Prosecutors have ruled out homicide charges over the death of railway worker Belly Mujinga after medical tests confirmed the suspect had not been infected with coronavirus.
Mrs Mujinga, 47, died with Covid-19 in April, around two weeks after allegedly being spat at by a man who claimed to have the virus at London’s Victoria station, leaving a widower and an 11-year-old daughter.
British Transport Police (BTP) interviewed a 57-year-old man over the incident but said there was not enough evidence a crime had taken place, following a review of statements from key witnesses, including colleagues, and CCTV footage.
Detectives found there was insufficient evidence of spitting or another action that could lead to infection and concluded Mrs Mujinga’s death did not occur because of that incident.
But the force asked the Crown Prosecution Service (CPS) to review the evidence and look into whether there were any further lines of inquiry.
Deputy chief Crown prosecutor Suzanne Llewellyn said on Thursday: “Belly Mujinga’s death from Covid-19 aged just 47 in April was a heartbreaking event that shocked the country.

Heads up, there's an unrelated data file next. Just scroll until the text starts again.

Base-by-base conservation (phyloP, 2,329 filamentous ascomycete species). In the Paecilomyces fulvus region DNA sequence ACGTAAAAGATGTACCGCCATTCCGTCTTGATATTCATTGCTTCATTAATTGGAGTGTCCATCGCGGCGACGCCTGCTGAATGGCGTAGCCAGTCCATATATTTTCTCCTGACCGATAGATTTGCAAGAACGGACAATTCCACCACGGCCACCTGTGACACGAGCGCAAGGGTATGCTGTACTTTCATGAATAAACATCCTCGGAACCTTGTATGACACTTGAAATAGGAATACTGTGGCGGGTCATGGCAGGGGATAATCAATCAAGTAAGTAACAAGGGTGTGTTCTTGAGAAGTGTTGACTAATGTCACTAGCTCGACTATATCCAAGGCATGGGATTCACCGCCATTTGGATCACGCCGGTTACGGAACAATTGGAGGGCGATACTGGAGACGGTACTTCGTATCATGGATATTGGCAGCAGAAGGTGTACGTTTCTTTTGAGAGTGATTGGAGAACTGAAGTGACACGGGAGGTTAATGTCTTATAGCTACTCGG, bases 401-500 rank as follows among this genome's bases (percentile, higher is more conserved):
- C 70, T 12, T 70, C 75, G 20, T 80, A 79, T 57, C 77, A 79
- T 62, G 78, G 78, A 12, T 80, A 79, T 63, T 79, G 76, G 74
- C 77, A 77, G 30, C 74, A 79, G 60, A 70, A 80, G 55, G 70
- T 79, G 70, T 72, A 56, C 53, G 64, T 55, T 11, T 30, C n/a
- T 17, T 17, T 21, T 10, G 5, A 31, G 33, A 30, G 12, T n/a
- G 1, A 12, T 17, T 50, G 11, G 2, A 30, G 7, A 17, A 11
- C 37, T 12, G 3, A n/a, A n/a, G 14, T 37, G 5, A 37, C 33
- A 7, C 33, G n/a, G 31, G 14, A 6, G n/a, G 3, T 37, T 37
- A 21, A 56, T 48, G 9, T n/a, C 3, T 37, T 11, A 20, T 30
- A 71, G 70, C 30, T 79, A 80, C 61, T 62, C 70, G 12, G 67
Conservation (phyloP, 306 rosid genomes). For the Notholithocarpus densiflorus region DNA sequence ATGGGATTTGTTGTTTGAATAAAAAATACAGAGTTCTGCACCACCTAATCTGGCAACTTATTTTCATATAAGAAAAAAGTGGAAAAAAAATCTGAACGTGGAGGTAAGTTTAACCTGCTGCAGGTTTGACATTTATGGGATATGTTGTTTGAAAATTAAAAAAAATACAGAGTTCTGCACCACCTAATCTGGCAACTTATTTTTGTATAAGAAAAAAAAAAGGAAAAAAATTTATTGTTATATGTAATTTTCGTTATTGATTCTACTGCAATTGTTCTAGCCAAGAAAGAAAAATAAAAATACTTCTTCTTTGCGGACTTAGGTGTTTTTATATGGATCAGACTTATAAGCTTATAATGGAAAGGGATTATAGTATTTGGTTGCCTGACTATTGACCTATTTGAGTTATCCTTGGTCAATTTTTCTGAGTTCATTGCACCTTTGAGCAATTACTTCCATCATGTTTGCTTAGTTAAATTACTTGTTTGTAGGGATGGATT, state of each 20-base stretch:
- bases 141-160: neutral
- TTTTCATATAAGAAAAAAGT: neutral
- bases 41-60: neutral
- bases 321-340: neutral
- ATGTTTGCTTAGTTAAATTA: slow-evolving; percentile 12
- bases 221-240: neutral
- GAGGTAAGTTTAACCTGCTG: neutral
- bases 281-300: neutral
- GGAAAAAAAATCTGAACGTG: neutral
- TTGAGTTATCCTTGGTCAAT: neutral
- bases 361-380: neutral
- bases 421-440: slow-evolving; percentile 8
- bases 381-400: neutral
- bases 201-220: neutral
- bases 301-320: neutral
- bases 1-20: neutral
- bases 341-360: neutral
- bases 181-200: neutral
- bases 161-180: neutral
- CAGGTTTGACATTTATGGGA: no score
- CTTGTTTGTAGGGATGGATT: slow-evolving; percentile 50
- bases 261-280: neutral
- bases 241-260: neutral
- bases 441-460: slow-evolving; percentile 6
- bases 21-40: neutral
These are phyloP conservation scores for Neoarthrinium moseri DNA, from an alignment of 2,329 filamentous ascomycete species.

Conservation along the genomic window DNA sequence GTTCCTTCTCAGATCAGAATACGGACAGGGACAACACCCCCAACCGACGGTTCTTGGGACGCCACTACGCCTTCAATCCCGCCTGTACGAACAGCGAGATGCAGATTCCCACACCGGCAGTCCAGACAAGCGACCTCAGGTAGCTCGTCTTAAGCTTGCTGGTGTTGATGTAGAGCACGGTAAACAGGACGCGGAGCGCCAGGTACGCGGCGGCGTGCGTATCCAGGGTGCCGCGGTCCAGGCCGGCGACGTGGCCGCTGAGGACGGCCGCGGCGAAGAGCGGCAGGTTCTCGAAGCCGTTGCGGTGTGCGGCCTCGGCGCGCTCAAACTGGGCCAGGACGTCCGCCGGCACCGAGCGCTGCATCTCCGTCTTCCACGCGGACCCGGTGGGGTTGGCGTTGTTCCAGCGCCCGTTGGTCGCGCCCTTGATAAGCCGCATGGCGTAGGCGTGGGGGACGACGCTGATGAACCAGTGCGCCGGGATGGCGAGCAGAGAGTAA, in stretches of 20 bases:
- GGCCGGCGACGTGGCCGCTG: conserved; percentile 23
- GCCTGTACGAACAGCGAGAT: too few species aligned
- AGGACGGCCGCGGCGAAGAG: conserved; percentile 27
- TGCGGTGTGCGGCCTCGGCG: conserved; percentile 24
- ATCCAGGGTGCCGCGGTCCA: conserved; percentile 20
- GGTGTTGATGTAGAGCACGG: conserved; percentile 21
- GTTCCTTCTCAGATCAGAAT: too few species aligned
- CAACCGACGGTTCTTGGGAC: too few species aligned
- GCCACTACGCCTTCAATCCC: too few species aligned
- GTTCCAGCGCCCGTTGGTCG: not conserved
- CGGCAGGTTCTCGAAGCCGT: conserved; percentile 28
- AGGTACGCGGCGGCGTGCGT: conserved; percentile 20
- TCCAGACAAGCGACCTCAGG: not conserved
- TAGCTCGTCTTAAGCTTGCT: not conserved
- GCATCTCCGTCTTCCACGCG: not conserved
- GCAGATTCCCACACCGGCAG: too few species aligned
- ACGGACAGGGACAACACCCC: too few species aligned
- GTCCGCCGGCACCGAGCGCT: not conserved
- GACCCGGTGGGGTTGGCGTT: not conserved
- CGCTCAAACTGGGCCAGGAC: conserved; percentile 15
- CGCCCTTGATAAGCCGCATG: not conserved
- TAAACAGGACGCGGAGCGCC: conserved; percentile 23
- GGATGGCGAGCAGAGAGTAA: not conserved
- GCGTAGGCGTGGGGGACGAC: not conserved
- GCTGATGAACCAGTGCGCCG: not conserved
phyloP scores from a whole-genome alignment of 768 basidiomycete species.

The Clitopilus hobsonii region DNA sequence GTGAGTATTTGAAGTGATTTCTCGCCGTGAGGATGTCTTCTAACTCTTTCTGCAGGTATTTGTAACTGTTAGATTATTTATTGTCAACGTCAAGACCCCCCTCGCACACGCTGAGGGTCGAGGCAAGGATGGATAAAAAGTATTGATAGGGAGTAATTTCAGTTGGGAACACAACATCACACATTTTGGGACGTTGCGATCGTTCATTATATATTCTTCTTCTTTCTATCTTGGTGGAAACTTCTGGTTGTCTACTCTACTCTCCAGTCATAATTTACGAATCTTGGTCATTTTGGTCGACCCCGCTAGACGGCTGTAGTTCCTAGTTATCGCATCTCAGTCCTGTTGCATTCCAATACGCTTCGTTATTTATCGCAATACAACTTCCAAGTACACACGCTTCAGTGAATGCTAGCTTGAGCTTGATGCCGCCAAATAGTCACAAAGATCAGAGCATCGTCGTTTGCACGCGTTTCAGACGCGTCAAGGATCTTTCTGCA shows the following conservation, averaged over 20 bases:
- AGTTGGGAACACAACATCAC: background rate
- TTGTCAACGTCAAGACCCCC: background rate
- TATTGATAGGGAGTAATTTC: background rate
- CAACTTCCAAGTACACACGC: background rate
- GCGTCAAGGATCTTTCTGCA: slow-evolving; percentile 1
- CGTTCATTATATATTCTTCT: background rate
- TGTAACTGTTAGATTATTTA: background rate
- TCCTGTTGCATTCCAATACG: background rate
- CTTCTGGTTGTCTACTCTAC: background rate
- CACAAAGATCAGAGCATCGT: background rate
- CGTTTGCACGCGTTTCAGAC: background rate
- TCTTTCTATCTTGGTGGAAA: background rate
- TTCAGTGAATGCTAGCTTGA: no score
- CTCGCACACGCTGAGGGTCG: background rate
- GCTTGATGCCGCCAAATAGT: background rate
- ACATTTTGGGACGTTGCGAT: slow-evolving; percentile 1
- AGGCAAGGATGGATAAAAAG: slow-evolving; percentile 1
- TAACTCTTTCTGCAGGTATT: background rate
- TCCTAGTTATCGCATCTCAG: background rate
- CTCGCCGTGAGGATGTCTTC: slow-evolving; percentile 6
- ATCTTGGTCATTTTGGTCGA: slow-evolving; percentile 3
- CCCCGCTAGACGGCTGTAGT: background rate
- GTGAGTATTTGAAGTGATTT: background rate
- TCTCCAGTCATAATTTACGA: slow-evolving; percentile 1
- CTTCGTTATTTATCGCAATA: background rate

“At the request of BTP, following their decision to take no further action in this case, the CPS has now independently reviewed the evidence and advised on any further lines of inquiry that might support a prosecution.
“We considered whether charges could be brought in relation to homicide, assault or public order offences.
“As part of this review, we studied enhanced CCTV, forensic materials and witness statements.
“CCTV and witness evidence was insufficiently clear and consistent to substantiate allegations of deliberate coughing or spitting, meaning no charges can be brought for assault or public order offences.
“Medical tests confirmed the suspect had not been infected with coronavirus, which together with the lack of other evidence rules out any charges in relation to homicide.
“Therefore after careful consideration and with all lines of inquiry explored, we have advised BTP no further reliable evidence has become available to change their original decision in this case.
“We have met with the family of Ms Mujinga to explain our reasoning, which we know will be disappointing for them. Our deepest sympathies remain with the family.”